The right-handed Garland, 29, moves into a rotation that has struggled to find a fifth starter all season and has been further weakened by the loss of Hiroki Kuroda, who was hit on the head by a line drive. Garland is expected to take the place of knuckleball specialist Charlie Haeger, with Vicente Padilla holding the spot for Kuroda, who could return to the rotation as soon as Sunday.

Thome, 12th on the all-time list with 564 career home runs, will give the Dodgers the left-handed threat that Matt Stairs provides the Phillies, who beat the Dodgers with a home run off the bench in the playoffs last year.

Coupled with their addition of Ronnie Belliard over the weekend, the Dodgers have set themselves up for a World Series run with these two moves. After the Rockies got within two games of the division lead in the NL West last week, L.A. clearly isn’t taking any chances as they head into the final month of the season. These moves fortify the back of the rotation, their bench, and their overall position depth.

Dodgers acquire Ronnie Belliard from Nationals


Teams are continuing to make transactions left and right as we head into the final 30 games of the MLB regular season. We’ve seen all the contending clubs trying to solidify their lineups, whether that means cutting busts or taking a chance. It’s been both successful (Matt Holiday and the Cardinals) and a let down (Alex Rios and the White Sox). Though not as huge a story as other recent pickups, earlier today the Dodgers acquired utility man Ronnie Belliard from the Nationals in exchange for prospect Luis Garcia and a player to be named.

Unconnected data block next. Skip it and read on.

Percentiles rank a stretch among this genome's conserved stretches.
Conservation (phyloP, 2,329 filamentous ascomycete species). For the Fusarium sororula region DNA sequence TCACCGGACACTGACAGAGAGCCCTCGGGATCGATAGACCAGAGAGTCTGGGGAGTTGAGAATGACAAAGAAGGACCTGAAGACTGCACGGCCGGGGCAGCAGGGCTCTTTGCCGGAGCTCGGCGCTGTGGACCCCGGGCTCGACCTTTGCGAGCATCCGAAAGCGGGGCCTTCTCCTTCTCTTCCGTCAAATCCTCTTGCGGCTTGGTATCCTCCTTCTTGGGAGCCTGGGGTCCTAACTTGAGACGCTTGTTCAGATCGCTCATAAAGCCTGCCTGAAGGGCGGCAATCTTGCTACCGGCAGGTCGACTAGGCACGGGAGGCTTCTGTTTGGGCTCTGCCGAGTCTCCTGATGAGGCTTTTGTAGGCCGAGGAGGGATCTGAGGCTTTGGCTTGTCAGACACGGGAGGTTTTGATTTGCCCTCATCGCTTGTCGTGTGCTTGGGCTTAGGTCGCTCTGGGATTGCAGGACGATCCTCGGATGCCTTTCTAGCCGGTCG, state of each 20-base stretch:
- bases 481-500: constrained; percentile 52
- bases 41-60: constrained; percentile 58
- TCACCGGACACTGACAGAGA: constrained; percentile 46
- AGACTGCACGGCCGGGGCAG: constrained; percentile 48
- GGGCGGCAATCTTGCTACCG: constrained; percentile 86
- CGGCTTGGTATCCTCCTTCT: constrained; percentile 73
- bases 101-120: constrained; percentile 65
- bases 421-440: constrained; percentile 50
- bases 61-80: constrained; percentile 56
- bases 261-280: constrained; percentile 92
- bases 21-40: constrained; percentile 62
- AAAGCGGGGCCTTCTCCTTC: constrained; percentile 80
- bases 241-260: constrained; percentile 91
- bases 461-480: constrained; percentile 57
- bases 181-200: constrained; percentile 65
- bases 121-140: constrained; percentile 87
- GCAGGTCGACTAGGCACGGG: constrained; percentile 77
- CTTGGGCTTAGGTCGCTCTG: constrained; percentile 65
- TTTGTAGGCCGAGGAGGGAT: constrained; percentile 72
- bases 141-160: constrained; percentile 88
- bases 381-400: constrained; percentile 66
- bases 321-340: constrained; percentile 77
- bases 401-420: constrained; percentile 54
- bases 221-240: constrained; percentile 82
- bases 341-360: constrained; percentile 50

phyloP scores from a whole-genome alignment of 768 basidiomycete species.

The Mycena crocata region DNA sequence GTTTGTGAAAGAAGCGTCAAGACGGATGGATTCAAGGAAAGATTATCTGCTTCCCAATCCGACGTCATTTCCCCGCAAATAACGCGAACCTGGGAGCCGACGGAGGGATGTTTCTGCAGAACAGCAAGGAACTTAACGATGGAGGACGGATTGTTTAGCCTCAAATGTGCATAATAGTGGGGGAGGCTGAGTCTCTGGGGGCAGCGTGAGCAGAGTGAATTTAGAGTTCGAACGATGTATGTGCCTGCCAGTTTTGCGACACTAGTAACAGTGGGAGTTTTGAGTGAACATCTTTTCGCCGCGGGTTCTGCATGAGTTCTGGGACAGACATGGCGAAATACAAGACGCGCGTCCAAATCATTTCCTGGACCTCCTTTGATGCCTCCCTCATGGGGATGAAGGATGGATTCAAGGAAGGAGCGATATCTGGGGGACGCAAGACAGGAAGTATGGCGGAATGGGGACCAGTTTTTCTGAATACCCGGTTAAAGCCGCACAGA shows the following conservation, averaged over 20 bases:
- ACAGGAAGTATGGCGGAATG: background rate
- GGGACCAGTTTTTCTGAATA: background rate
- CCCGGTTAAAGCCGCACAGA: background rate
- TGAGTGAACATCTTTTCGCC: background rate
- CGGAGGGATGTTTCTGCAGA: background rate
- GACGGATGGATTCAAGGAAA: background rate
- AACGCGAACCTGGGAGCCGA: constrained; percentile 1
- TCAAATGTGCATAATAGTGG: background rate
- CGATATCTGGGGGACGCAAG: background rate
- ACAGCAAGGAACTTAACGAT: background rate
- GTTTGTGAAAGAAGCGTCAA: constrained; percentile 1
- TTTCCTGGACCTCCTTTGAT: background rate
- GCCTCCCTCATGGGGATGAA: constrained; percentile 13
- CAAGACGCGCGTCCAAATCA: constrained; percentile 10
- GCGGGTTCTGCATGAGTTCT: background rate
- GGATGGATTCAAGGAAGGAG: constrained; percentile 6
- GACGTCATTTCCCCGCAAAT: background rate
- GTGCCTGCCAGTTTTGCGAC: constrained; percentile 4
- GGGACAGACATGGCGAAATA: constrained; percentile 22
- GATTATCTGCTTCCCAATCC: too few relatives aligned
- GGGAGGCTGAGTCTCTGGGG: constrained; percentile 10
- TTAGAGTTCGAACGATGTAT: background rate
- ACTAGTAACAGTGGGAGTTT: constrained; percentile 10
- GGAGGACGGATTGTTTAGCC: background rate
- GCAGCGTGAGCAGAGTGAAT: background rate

“He gives us some offense,” manager Joe Torre said. “He can play around the infield, probably all positions but shortstop. It gives me the ability to spell these guys. He gives us a little more depth with experience coming off the bench.”

Belliard started at second base for St. Louis during its 2006 World Series championship, batting .240 with four RBIs during the playoffs. The Dodgers will have to make a roster move to open a spot for him on Monday.

“It’s a compliment,” Belliard said, after the Cardinals beat the Nationals 2-1 in St. Louis to complete a three-game sweep. “Now I have a chance to win another one. I helped the Cardinals in 2006 witih my defense and some lucky hits that I got in the playoffs. Hopefully I can do that in LA. That’s why they traded for me.”

Nice confidence there, Ronnie. I’m sure that’s exactly what Joe Torre wants to hear when he calls on you to pinch-hit during the NLCS. “Hopefully I’ll get a lucky hit.” Belliard has shown he can be a capable player, recently batting .290 with the Nationals in 2007. He’s been a starter for most of his career, which has included time with the Brewers, Rockies, Indians, Cardinals, and Nationals. However, the Dodgers will primarily use him to give Orlando Hudson and Casey Blake some rest.

With Belliard’s acquisition, the Dodgers will need to send somebody down to make room on the roster. Unfortunately for Juan Castro, all signs point to him, despite his solid play.